#54 jrbarnett

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Posted 22 May 2013 - 10:40 AM

"In terms of seeing, a 4" is better than a 6", a 3.5" is better than a 4", a 3" is better than a 3.5", a 2.4" is better than a 3", a 2" is better than a 2.4", and so on, and so on. Carrying this logic to completion, the ultimate telescope might well be the 1X7 eye!"

As a general proposition I think this is a fair criticism. However, there are many night when a 3" refractor with near-perfect optics will show Sirius B when a premium 12" to 16" Dob cannot. Does that support the proposition that a 3" is categorically better than a 16"? Of course not. However does it support the proposition that a 3" is better than a 16" for seeing Sirius B on some nights? Indeed it does.

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#55 JJK

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Posted 22 May 2013 - 10:56 AM

No. However the people who buy them sometimes do for sure.

Back on topic. Even though I don't like the hype, I would like to own a used one for about $2000 just to see how they perform. And conversly in my previous post, that's about what I think a new one should sell for.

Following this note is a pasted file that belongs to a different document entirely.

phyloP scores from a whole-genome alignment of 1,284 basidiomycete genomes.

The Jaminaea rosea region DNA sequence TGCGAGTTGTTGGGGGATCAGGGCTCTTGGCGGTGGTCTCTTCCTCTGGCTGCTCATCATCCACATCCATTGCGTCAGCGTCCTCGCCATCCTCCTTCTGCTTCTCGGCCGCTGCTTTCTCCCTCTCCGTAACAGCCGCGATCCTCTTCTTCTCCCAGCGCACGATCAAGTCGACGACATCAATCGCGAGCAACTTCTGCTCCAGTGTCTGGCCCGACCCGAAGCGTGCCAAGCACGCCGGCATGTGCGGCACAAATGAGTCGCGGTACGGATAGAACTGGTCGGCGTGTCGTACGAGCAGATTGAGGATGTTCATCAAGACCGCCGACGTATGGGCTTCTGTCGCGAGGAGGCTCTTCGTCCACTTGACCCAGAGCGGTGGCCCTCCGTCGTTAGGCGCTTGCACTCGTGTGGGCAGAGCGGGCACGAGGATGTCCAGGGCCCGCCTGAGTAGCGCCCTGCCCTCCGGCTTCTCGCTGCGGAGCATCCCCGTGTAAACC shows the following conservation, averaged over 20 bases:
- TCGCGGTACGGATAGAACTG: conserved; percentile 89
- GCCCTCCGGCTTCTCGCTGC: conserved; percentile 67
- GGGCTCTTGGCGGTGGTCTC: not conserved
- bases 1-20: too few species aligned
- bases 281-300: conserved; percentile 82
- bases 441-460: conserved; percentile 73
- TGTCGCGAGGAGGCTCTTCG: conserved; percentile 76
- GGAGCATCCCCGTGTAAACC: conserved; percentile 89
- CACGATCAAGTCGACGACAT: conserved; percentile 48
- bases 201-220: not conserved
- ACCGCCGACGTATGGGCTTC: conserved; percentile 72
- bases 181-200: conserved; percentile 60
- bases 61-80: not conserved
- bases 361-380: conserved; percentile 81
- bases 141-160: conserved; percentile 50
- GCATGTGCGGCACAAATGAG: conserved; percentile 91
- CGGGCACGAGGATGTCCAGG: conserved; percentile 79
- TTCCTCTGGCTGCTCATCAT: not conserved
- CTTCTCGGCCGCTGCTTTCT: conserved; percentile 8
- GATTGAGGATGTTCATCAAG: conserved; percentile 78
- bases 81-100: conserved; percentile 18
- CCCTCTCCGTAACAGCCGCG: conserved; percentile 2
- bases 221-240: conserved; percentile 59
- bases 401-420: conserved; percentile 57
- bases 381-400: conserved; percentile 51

Heck, I'd like a new one for $1K, but that isn't going to happen either.

I paid $2.5K for a previously owned Duplex 3.5", and feel it was well worth that price. I wouldn't hesitate to recommend one like it at that price or even higher to a friend who needed a high quality, highly portable instrument.

I used to travel about 20x per year by plane for work. Schlepping a Traveler, AP QMD 400 & tripod plus other stuff eventually got tiresome for my aging bones (especially when I used public transport). I also transported an AP f/4.9 StowAway, but never found an elegant mount solution for it (not even a Half-Hitch, Tak Teegul/Lapides or Tak Sky Patrol II GEM plus Gitzo CF tripods). There is still nothing like a Q 3.5.

#56 SandyHouTex

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Posted 22 May 2013 - 10:57 AM

Well except that a Celestron 4se which is an inch bigger and comes with a go-to mount is currently $450. Allowing for the things I mentioned in my previous post, I think it would be do able here in America for around $2000. $5000 for a regular Questar and $7500 for a 50th anniversary edition is way off base in my humble opinion.

But getting back to the topic. I can still remember looking longingly at the full page ads in Sky and Telescope in my teens and wondering, how can a 3.5 in. telescope do all that?

#57 frebie

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Posted 22 May 2013 - 10:59 AM

Per the federal government’s CPI inflation calculator at http://data.bls.gov/...bin/cpicalc.pl: